Two men were shot and killed Saturday after leaving a mosque in Queens, and soon thereafter a crowd gathered demanding justice for what some are calling a hate crime.
Maulama Akonjee, 55, who was a type of Muslim religious leader known as an imam, and his assistant, Thara Uddin, 64, left the Al-Furqan Jame Masjid mosque in the Ozone Park neighborhood just after 2 p.m. following a prayer meeting.
Surveillance video from a nearby business captured the shooting. Akonjee and Uddin could be seen as they walked down the street, the suspect following closely behind the men. Then, without warning, the suspect pulled a gun and shot them both in the head at close range.
While authorities noted that it appeared the men, who were both wearing religious attire at the time, were targeted, a possible motive has not been released as of late Sunday night. However, robbery does not appear to be a motive, as Akonjee was carrying more than $1,000 in cash at the time of the shooting, none of which was taken. In fact, the video shows that the suspect did not even attempt to rummage through either of the victims’ pockets.
A police official who spoke with The New York Times on the condition of anonymity said he felt the shooting was planned and the victims targeted, although the official did not give clear thoughts on a possible motive.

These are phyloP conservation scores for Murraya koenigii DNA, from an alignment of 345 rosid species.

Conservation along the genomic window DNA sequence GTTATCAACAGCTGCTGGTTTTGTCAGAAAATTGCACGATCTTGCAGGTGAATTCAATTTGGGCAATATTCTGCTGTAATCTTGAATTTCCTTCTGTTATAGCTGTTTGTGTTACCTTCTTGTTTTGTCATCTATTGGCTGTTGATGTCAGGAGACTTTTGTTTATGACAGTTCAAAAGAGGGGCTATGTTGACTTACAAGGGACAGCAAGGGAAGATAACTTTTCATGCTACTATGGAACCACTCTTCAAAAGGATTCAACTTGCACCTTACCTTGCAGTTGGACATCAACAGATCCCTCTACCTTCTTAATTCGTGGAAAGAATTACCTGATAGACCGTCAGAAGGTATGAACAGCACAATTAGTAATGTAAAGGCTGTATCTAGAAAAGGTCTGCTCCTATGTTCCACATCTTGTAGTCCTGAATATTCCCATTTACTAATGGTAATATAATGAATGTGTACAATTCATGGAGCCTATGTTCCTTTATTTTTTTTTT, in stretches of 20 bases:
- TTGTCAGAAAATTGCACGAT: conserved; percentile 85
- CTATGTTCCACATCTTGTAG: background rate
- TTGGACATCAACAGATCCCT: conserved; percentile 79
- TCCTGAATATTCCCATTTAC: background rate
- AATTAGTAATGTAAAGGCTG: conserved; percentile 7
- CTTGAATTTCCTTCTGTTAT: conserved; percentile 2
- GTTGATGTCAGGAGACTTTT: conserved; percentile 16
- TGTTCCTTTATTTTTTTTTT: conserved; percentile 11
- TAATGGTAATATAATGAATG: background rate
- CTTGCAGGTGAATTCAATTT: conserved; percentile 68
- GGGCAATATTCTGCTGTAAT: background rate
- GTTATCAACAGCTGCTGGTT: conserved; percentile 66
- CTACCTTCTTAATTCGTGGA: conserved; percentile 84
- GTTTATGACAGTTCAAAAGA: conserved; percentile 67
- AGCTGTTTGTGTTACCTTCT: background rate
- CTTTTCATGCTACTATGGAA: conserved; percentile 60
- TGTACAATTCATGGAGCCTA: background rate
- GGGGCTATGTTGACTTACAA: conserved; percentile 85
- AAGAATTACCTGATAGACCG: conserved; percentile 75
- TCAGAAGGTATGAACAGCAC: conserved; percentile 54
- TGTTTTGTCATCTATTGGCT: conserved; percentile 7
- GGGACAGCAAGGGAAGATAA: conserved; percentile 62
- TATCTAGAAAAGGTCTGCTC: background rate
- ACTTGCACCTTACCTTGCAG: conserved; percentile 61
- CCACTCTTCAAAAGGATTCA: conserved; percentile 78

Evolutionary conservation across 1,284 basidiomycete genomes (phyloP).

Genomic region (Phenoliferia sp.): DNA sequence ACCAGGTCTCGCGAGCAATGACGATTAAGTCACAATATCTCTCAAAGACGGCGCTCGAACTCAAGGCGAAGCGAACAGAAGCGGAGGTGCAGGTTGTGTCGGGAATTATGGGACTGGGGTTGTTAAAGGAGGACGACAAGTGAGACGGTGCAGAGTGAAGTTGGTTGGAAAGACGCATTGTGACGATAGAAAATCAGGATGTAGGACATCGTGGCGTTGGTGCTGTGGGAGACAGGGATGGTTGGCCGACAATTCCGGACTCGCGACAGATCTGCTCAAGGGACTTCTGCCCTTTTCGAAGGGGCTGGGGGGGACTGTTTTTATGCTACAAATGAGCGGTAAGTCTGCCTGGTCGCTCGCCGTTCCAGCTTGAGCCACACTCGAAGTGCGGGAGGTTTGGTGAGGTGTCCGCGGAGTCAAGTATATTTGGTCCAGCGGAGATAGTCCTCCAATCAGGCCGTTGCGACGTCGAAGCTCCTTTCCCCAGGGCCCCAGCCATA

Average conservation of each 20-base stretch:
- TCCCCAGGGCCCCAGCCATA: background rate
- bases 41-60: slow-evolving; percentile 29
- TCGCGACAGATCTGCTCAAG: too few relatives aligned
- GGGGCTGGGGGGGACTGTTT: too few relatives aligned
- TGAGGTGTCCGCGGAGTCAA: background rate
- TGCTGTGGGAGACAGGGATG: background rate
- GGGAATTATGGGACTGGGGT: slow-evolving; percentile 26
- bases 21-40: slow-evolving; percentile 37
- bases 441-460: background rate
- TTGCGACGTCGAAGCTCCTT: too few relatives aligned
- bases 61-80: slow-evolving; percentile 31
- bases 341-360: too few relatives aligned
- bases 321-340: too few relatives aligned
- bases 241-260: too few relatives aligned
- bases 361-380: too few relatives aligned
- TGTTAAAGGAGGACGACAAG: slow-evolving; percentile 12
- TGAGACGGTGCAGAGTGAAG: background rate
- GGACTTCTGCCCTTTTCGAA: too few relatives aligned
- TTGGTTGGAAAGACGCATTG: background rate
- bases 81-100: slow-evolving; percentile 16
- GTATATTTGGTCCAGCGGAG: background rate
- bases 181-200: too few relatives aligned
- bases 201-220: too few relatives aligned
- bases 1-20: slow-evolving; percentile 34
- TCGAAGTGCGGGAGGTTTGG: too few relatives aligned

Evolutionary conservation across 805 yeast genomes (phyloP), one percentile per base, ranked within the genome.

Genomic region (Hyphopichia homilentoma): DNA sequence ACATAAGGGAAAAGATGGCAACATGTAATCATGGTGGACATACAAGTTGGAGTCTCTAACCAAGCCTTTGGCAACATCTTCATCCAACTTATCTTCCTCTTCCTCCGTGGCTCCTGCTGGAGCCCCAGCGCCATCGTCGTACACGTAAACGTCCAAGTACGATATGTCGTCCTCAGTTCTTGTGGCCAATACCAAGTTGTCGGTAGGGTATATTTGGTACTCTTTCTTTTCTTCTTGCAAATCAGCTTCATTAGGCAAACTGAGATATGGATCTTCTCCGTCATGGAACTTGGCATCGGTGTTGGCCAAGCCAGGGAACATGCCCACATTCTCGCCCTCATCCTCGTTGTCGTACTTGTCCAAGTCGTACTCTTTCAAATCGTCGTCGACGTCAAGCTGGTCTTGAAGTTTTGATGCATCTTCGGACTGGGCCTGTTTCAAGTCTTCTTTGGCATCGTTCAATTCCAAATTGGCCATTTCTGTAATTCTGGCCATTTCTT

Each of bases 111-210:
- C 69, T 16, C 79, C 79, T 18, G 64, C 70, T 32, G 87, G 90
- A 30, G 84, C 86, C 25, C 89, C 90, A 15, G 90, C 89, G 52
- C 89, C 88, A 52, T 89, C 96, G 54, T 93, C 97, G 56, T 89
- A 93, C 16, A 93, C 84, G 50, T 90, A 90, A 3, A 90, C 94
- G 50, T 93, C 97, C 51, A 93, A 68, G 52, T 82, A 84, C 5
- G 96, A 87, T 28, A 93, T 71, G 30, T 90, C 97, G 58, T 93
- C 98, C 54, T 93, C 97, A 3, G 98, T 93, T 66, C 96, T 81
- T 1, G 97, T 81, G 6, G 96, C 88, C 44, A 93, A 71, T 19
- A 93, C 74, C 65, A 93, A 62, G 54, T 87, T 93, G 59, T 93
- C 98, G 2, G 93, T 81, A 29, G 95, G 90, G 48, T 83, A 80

Witnesses reported hearing multiple gunshots before seeing the suspect flee from the scene with the gun still in his hand. None of the witnesses reported hearing the suspect say anything to either of the men before he pulled the trigger.
When police arrived on the scene a short time later, they found Akonjee and Uddin suffering from serious injuries. The men were transported to a local hospital, where both died as a result of their injuries.
Witnesses were able to give a good description of the suspect, and on Sunday, the New York Police Department released a sketch of the suspect. Additionally, the Council on American-Islamic Relations (CAIR), the country’s largest Muslim civil rights and advocacy group, announced that a $10,000 reward would be offered for information leading to the arrest and conviction of the person responsible for the shooting.
“The perpetrator of these senseless killings must be swiftly apprehended and face the full force of the law,” said CAIR-NY Executive Director Afaf Nasher in a statement. “We ask anyone with information about this attack to contact appropriate law enforcement authorities.”
Jamil Kahn, 38, who attended the mosque with Akonjee, described him as quiet and devoted to his religion.
“He just comes to the mosque and comes home,” Kahn told The New York Times, adding that the incident has both neighborhood residents and other Muslims feeling afraid.